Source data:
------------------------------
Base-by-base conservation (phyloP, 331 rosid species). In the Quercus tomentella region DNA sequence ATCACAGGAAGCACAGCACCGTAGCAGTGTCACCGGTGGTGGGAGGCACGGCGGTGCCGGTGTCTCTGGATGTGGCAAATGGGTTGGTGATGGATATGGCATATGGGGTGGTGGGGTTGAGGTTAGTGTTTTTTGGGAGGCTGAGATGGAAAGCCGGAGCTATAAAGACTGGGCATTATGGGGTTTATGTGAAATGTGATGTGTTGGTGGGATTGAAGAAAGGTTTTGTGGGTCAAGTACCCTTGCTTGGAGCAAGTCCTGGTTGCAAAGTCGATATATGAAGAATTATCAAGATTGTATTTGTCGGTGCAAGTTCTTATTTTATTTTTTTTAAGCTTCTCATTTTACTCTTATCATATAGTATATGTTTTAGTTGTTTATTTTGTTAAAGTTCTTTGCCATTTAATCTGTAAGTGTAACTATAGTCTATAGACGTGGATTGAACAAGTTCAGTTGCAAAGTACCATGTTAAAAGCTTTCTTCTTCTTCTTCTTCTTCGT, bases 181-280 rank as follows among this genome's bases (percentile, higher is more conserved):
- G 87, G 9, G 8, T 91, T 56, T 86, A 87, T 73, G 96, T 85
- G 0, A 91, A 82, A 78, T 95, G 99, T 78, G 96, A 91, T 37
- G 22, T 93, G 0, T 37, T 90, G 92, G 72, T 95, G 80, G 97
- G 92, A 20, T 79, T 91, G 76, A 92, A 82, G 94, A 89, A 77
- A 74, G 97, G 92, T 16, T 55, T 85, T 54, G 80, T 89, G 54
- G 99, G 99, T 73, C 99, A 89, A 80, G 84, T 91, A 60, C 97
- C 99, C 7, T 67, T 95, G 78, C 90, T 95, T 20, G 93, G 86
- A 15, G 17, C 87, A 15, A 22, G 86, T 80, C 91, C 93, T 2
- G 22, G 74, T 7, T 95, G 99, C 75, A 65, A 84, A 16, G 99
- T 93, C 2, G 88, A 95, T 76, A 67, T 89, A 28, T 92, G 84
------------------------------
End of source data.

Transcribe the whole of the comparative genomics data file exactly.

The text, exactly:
Base-by-base conservation (phyloP, 331 rosid species). In the Quercus tomentella region DNA sequence ATCACAGGAAGCACAGCACCGTAGCAGTGTCACCGGTGGTGGGAGGCACGGCGGTGCCGGTGTCTCTGGATGTGGCAAATGGGTTGGTGATGGATATGGCATATGGGGTGGTGGGGTTGAGGTTAGTGTTTTTTGGGAGGCTGAGATGGAAAGCCGGAGCTATAAAGACTGGGCATTATGGGGTTTATGTGAAATGTGATGTGTTGGTGGGATTGAAGAAAGGTTTTGTGGGTCAAGTACCCTTGCTTGGAGCAAGTCCTGGTTGCAAAGTCGATATATGAAGAATTATCAAGATTGTATTTGTCGGTGCAAGTTCTTATTTTATTTTTTTTAAGCTTCTCATTTTACTCTTATCATATAGTATATGTTTTAGTTGTTTATTTTGTTAAAGTTCTTTGCCATTTAATCTGTAAGTGTAACTATAGTCTATAGACGTGGATTGAACAAGTTCAGTTGCAAAGTACCATGTTAAAAGCTTTCTTCTTCTTCTTCTTCTTCGT, bases 181-280 rank as follows among this genome's bases (percentile, higher is more conserved):
- G 87, G 9, G 8, T 91, T 56, T 86, A 87, T 73, G 96, T 85
- G 0, A 91, A 82, A 78, T 95, G 99, T 78, G 96, A 91, T 37
- G 22, T 93, G 0, T 37, T 90, G 92, G 72, T 95, G 80, G 97
- G 92, A 20, T 79, T 91, G 76, A 92, A 82, G 94, A 89, A 77
- A 74, G 97, G 92, T 16, T 55, T 85, T 54, G 80, T 89, G 54
- G 99, G 99, T 73, C 99, A 89, A 80, G 84, T 91, A 60, C 97
- C 99, C 7, T 67, T 95, G 78, C 90, T 95, T 20, G 93, G 86
- A 15, G 17, C 87, A 15, A 22, G 86, T 80, C 91, C 93, T 2
- G 22, G 74, T 7, T 95, G 99, C 75, A 65, A 84, A 16, G 99
- T 93, C 2, G 88, A 95, T 76, A 67, T 89, A 28, T 92, G 84